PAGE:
This interferogram of the northern coast of Norway combines two radar images acquired by Sentinel-1A on 11 August and 23 August 2014. Although Sentinel-1A is still being commissioned, this new result demonstrates how useful it will be to map the shape of the land and monitor ground movement. Synthetic aperture radar interferometry – or InSAR – is a technique where two or more satellite radar images acquired over the same area are combined to detect large-scale surface changes. Small changes on the ground cause changes in the radar signal phase and lead to rainbow-coloured fringes in the interferogram. In this case, the image mainly denotes differences in topography.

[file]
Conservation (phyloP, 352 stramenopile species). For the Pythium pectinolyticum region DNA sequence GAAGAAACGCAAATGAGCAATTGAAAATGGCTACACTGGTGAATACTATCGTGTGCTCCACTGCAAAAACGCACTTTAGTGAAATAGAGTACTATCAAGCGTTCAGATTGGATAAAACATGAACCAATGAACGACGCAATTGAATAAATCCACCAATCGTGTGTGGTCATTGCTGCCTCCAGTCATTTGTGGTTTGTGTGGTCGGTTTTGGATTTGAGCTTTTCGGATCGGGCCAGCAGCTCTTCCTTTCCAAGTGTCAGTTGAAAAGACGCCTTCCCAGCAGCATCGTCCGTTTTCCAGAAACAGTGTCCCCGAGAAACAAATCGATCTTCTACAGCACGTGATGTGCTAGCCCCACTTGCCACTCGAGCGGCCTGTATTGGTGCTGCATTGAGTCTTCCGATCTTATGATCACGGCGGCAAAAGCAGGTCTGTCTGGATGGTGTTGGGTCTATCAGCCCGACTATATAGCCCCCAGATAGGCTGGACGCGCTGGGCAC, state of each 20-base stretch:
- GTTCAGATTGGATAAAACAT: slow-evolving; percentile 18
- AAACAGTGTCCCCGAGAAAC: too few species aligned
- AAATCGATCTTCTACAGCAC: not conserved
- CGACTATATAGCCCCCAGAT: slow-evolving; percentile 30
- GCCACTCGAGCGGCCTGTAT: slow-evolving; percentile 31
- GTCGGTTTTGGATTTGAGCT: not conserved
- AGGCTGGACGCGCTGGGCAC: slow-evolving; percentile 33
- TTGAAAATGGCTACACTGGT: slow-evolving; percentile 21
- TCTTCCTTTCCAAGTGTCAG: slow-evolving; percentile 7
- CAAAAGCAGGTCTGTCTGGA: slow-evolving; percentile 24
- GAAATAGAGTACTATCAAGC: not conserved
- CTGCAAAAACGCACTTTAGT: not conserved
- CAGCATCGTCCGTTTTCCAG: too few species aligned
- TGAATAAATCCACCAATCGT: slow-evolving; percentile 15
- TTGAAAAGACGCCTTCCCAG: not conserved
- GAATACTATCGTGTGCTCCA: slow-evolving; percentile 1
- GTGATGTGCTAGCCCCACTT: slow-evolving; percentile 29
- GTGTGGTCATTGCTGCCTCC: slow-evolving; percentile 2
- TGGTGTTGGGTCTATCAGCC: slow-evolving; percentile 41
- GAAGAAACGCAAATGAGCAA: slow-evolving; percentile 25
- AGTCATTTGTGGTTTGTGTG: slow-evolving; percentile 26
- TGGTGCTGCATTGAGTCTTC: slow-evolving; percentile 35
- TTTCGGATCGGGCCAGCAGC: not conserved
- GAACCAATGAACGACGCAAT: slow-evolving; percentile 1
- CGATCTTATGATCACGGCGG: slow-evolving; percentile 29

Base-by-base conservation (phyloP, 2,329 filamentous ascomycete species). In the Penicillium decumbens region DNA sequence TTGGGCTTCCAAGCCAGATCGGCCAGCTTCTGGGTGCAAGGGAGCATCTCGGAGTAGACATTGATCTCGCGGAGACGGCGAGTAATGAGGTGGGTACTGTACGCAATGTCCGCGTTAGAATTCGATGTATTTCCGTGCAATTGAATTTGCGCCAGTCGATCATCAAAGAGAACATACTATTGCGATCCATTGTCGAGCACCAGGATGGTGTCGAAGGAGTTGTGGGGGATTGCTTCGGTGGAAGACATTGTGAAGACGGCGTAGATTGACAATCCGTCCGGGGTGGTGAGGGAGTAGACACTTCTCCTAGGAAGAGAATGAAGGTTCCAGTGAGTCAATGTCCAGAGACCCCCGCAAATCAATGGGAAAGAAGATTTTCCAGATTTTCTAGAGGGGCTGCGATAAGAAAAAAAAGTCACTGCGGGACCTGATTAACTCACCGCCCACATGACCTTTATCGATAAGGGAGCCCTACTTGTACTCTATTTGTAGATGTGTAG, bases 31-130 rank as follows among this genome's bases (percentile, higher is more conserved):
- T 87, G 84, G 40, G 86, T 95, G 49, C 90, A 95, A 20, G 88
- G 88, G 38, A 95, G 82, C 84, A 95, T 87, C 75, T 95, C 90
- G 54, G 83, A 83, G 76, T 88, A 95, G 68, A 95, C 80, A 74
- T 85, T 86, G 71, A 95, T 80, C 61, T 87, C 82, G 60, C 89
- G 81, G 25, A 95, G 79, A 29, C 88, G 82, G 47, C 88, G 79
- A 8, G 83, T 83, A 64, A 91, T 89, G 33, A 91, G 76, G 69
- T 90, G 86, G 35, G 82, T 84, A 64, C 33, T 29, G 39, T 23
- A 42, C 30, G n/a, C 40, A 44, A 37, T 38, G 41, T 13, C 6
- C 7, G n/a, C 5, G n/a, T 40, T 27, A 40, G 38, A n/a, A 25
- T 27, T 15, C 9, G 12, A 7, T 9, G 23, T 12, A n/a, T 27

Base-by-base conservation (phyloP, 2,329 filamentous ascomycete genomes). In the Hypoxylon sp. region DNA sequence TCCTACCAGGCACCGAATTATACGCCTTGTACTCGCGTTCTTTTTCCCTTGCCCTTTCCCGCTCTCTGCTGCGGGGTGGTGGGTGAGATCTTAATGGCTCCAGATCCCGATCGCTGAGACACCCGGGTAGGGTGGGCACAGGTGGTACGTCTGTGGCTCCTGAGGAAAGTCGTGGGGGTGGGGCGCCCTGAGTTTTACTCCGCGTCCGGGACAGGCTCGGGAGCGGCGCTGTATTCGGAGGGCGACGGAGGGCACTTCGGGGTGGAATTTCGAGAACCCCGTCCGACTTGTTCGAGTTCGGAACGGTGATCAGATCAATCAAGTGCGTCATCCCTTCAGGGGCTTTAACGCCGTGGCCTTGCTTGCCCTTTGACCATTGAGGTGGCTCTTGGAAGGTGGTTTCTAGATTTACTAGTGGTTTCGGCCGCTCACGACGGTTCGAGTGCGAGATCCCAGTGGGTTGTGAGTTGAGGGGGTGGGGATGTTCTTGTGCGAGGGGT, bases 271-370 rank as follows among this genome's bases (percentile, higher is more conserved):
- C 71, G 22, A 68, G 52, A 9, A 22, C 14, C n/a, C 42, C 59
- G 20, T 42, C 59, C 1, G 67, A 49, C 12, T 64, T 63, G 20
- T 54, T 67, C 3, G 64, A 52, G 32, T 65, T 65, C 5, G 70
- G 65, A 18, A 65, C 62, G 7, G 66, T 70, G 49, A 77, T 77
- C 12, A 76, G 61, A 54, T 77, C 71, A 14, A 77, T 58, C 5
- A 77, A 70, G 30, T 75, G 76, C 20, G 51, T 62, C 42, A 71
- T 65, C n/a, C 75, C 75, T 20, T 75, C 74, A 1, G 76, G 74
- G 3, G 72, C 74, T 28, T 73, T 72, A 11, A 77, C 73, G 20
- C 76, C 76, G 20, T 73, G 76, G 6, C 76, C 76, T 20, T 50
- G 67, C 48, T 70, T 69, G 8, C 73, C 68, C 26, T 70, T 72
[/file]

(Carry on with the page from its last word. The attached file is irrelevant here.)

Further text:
The Lyngen Alps are featured on the right where mountains up to 1800 m rise from the sea. Since the area is particularly prone to landslides, it is closely monitored. Large landslides could shift rock into the sea suddenly, which could potentially create tsunami-like waves. In 1810, such a wave destroyed a village, and history shows that this kind of natural disaster occurs a couple of times every 100 years in Norway. InSAR is already an important tool for nationwide rockslide hazard mapping by Norwegian authorities. The unprecedented coverage offered by Sentinel-1 will significantly increase the value of InSAR data for this purpose.